Ford Fiesta EcoBoost: A Little Attitude for the Entry Level

Photo by Justin Lloyd-Miller

Let’s get this out in the open: This is not the Ford (NYSE:F) Fiesta ST, the Euro-inspired hot hatch that Ford developed to go toe-to-toe with the likes of the Volkswagen GTI and global players like the Renault Sport-edition Clio. This Fiesta puts fuel efficiency first and does so with a new-to-the-U.S. 1.0 liter three-cylinder turbo, complete with Ford’s EcoBoost badging. That’s the same engine with a block that will fit in the overhead compartment of most commercial airplanes. To make it more confusing, the Fiesta ST also uses an EcoBoost-branded engine, but the larger 1.6 liter variation.

Travel over to Ford’s website and you won’t see the Fiesta 1.0 liter EcoBoost on Ford’s menu of Fiesta trims, which span from $14,100 for the S-trim sedan to $21,400 for the ST. The EcoBoost isn’t a standalone model, but rather a $995 option that can be equipped on models in the SE trim. With it comes a rear deck lid spoiler for the sedan, regenerative braking all around, and a five-speed manual.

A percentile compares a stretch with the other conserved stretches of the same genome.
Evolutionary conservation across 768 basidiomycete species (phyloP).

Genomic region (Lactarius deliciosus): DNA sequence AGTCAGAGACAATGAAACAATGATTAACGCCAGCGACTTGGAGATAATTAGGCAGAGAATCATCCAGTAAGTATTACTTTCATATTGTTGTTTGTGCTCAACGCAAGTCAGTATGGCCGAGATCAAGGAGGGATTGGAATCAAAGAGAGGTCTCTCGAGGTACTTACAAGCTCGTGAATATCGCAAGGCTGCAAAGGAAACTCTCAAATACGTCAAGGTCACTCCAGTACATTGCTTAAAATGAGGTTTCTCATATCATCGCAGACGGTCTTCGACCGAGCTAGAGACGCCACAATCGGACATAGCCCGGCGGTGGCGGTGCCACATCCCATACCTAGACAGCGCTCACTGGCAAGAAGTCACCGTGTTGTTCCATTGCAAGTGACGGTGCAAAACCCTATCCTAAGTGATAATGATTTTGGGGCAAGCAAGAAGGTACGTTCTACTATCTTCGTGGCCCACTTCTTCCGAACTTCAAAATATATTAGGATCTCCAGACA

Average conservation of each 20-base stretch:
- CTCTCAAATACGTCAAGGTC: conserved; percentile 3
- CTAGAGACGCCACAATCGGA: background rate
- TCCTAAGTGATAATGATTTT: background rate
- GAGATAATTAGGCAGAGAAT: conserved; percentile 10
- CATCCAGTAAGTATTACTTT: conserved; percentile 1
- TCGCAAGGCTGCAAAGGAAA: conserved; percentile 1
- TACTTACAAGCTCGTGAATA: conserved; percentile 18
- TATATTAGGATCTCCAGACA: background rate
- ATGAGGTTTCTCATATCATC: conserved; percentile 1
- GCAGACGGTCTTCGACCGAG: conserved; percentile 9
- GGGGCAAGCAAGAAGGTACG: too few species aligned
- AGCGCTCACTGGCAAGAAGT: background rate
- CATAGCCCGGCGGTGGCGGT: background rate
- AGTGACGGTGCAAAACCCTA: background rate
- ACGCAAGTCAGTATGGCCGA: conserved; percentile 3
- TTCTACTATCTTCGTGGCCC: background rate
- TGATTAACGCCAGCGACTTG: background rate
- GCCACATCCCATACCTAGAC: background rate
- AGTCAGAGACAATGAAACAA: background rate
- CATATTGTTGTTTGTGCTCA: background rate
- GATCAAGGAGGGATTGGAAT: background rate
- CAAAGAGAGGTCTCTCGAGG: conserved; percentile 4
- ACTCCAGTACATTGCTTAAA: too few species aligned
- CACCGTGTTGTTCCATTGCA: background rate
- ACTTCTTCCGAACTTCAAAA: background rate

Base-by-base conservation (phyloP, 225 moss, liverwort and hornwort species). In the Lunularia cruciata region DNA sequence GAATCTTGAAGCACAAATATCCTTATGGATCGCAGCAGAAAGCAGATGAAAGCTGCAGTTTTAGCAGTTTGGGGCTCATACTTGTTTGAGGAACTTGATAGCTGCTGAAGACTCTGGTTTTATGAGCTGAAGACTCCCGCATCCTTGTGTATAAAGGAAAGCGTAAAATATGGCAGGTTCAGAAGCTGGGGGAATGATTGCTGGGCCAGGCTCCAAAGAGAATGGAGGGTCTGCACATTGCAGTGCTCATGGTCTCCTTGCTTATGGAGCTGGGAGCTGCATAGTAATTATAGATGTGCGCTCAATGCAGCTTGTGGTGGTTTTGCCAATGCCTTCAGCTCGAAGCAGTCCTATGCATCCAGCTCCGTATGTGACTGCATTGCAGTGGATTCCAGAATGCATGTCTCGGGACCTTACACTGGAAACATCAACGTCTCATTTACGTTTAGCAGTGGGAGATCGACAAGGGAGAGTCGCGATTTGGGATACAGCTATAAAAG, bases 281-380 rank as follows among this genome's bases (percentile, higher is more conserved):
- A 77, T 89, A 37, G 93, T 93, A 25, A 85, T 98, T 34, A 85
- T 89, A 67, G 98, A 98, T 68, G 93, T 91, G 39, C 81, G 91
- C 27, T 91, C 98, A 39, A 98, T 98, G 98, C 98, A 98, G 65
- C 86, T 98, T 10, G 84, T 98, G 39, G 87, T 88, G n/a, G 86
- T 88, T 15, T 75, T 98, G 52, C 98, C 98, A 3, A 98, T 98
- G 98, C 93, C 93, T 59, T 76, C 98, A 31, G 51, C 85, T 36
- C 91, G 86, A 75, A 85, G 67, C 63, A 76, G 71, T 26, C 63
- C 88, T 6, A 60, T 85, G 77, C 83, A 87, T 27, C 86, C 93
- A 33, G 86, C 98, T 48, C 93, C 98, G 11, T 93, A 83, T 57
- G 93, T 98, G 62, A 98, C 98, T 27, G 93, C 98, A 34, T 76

Photo by Justin Lloyd-Miller

With me at the test drive was Lisa Schoder, the former head of the ST brand portfolio at Ford. She told me that the Fiesta, as Ford’s entry-level offering, was a conquest car, one meant for appealing to first-time buyers. It’s also an option for those in larger vehicles who are looking to scale down. Lisa was joined by Aaron Miller and Vanessa Cook, both communications representatives for the company. Together, we took the Fiesta EcoBoost out to stretch its legs on a humid day outside of Boston (in case you’re already wondering, I can personally vouch for the Fiesta’s excellent AC system).

That being said, let’s start with the exterior. The new Fiesta is a great-looking car — the revamped Ford design language introduced on the 2013 Fusion translates well onto the smaller car, and in hatchback form (the model I drove), the car has an athletic poise that suits its stature well. The front fascia is lightly accented by a splitter-like assembly along the bottom that gives it a sporty, albeit slightly ambitious, appearance. While many in its class have a tendency of looking rather dated even when new (the Mitsubishi Mirage comes to mind), the Fiesta looks fresh and rejuvenated, just in time for its second U.S.-spec generation.